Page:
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Data from: The landscape of anthropogenic mortality: how African lions respond to spatial variation in risk


Loveridge, Andrew J.; Valeix, Marion; Elliot, Nicholas B.; Macdonald, David W. (2016), Data from: The landscape of anthropogenic mortality: how African lions respond to spatial variation in risk, Dryad, Dataset,


1. Demography and conservation status of many wild organisms are increasingly shaped by interactions with humans. This is particularly the case for large, wide ranging carnivores. 2. Using 206 mortality records (1999-2012) of lions in Hwange National Park, Zimbabwe, we calculated mortality rates for each source of anthropogenic mortality, modelled risk of anthropogenic mortality across the landscape accounting for time lions spent in different parts of the landscape, and assessed whether subsets of the population were more at risk. 3. Anthropogenic activities caused 88% of male and 67% of female mortalities; male mortality being dominated by trophy hunting while the sources for female mortality were more varied (snaring, retaliatory killing, hunting). 4. Landscapes of anthropogenic mortality risk revealed that communal subsistence farming areas, characterized by high risk (due to retaliatory killing) but avoided by lions, are population sinks. Trophy hunting areas and areas within protected areas bordering communal farmland, where bush-meat snaring is prevalent, form ‘ecological traps’ (or ‘attractive sinks’). 5. Lions avoided risky areas, suggesting they may make behavioural decisions based on perceptions of risk. Experienced adults used risky areas less and incorporated lower proportions of them in their home ranges than young individuals, suggesting that the latter may either be naïve or forced into peripheral habitats. Synthesis and applications: This paper contributes to an understanding of the way in which carnivore populations are affected by anthropogenic mortality across the conservation landscape. This is critical to designing focussed, appropriate and cost effective conservation management strategies. Agricultural areas are intuitively identified by conservationists as being risky for carnivores due to retaliatory or pre-emptive killing, with threats largely mitigated against by improving livestock protection. However, parts of protected areas may also form less easily identified ‘attractive sinks’ for carnivores. In particular, trophy hunting adjacent to national parks needs careful management to avoid damaging effects of overhunting. Law enforcement is needed to reduce the effects of bush-meat poaching on predators and other wildlife in protected areas. To be most effective, resource limited anti-poaching activities should prioritise wildlife rich areas close to human settlement as these tend to be hotspots for bush-meat poaching.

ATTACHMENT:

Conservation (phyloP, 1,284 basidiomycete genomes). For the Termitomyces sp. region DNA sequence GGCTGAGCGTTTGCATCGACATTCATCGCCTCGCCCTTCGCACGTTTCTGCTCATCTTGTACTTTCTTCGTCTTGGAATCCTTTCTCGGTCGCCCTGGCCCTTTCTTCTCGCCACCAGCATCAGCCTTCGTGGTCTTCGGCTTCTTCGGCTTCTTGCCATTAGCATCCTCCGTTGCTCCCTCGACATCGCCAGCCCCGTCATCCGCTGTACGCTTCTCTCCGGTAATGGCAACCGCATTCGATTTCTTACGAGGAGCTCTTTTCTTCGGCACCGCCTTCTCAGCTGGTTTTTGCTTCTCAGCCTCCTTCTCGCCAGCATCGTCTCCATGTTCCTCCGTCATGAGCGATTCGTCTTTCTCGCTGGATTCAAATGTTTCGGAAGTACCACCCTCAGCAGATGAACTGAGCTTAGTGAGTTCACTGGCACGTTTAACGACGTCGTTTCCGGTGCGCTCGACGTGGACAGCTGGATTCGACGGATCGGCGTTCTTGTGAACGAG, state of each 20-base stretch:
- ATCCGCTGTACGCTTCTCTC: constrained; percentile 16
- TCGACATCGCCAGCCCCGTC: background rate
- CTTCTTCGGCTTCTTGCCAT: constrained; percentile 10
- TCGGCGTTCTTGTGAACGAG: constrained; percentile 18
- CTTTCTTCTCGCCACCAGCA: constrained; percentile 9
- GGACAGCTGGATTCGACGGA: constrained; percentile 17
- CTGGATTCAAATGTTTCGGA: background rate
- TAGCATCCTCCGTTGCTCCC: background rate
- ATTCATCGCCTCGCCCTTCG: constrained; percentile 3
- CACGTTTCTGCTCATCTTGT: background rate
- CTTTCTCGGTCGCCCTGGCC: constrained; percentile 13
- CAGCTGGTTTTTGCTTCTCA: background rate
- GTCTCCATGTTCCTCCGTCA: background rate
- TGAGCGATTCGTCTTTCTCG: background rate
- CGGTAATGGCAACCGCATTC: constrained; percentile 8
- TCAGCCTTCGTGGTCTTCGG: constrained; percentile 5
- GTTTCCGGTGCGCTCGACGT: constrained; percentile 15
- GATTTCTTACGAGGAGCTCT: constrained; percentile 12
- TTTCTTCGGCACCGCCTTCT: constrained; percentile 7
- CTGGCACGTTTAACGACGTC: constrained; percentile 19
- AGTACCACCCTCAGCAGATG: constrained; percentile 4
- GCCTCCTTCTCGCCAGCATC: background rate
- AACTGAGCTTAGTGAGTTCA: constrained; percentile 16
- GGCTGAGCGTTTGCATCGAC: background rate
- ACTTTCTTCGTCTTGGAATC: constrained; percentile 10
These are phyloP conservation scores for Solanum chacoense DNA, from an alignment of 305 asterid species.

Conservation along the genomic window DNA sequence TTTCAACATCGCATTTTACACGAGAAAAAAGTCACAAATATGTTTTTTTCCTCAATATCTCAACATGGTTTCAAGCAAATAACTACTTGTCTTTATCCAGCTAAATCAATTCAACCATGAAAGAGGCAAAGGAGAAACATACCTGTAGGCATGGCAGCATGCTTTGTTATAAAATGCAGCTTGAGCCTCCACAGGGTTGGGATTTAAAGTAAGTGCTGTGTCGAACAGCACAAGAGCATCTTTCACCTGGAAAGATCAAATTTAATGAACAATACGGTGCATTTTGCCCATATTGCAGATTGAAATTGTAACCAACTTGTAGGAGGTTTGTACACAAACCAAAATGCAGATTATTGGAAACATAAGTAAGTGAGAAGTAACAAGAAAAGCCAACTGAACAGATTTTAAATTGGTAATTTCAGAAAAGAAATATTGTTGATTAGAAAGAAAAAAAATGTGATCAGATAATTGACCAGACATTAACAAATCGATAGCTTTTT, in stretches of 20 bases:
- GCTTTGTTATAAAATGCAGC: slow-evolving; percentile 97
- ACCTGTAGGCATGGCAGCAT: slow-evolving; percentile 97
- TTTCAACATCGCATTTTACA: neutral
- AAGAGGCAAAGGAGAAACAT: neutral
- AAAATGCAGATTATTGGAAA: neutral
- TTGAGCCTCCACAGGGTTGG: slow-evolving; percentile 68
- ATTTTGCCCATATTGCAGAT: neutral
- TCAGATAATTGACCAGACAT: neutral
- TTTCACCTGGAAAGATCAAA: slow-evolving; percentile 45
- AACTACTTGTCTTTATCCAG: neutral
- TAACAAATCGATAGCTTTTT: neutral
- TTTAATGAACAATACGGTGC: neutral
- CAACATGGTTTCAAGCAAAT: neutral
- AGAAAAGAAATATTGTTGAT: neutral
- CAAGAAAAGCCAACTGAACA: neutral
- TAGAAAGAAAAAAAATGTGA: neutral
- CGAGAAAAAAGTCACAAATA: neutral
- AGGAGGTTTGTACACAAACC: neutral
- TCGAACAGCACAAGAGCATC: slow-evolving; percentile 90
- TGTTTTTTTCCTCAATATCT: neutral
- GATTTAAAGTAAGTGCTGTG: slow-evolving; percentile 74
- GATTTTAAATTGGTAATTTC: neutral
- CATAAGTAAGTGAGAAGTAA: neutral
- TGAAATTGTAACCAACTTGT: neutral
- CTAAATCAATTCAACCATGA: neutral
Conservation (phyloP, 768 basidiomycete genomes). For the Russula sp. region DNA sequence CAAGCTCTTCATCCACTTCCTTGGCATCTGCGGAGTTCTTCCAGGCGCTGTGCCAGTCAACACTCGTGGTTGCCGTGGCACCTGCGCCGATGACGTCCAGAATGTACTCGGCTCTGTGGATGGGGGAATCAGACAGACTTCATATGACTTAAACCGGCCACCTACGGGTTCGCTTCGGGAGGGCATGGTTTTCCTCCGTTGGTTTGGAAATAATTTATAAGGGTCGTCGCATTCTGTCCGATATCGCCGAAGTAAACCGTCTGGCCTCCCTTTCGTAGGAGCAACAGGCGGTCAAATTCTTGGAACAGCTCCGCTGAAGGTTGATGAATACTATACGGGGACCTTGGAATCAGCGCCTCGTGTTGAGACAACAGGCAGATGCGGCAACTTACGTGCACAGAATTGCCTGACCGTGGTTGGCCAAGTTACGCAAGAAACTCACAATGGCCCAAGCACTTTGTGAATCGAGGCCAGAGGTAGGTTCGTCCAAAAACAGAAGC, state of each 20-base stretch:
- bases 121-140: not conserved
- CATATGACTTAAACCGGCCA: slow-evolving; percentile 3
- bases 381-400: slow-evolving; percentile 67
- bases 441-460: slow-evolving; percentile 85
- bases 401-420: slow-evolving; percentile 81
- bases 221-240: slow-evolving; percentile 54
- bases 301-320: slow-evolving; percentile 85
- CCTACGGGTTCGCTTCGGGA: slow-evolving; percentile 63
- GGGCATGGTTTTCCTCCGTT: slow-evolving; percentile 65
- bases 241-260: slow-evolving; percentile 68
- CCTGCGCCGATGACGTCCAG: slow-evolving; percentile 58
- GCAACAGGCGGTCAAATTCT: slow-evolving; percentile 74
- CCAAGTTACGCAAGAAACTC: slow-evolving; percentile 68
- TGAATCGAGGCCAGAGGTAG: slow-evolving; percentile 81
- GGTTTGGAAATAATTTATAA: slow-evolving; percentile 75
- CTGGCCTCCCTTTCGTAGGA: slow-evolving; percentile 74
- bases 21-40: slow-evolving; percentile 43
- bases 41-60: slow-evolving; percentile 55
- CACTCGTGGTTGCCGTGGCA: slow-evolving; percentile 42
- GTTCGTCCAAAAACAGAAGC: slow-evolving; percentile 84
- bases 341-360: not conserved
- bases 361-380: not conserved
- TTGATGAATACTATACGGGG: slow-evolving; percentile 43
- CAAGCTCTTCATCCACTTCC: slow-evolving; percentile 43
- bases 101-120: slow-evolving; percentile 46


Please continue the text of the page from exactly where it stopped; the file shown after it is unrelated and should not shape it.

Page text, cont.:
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Hwange National Park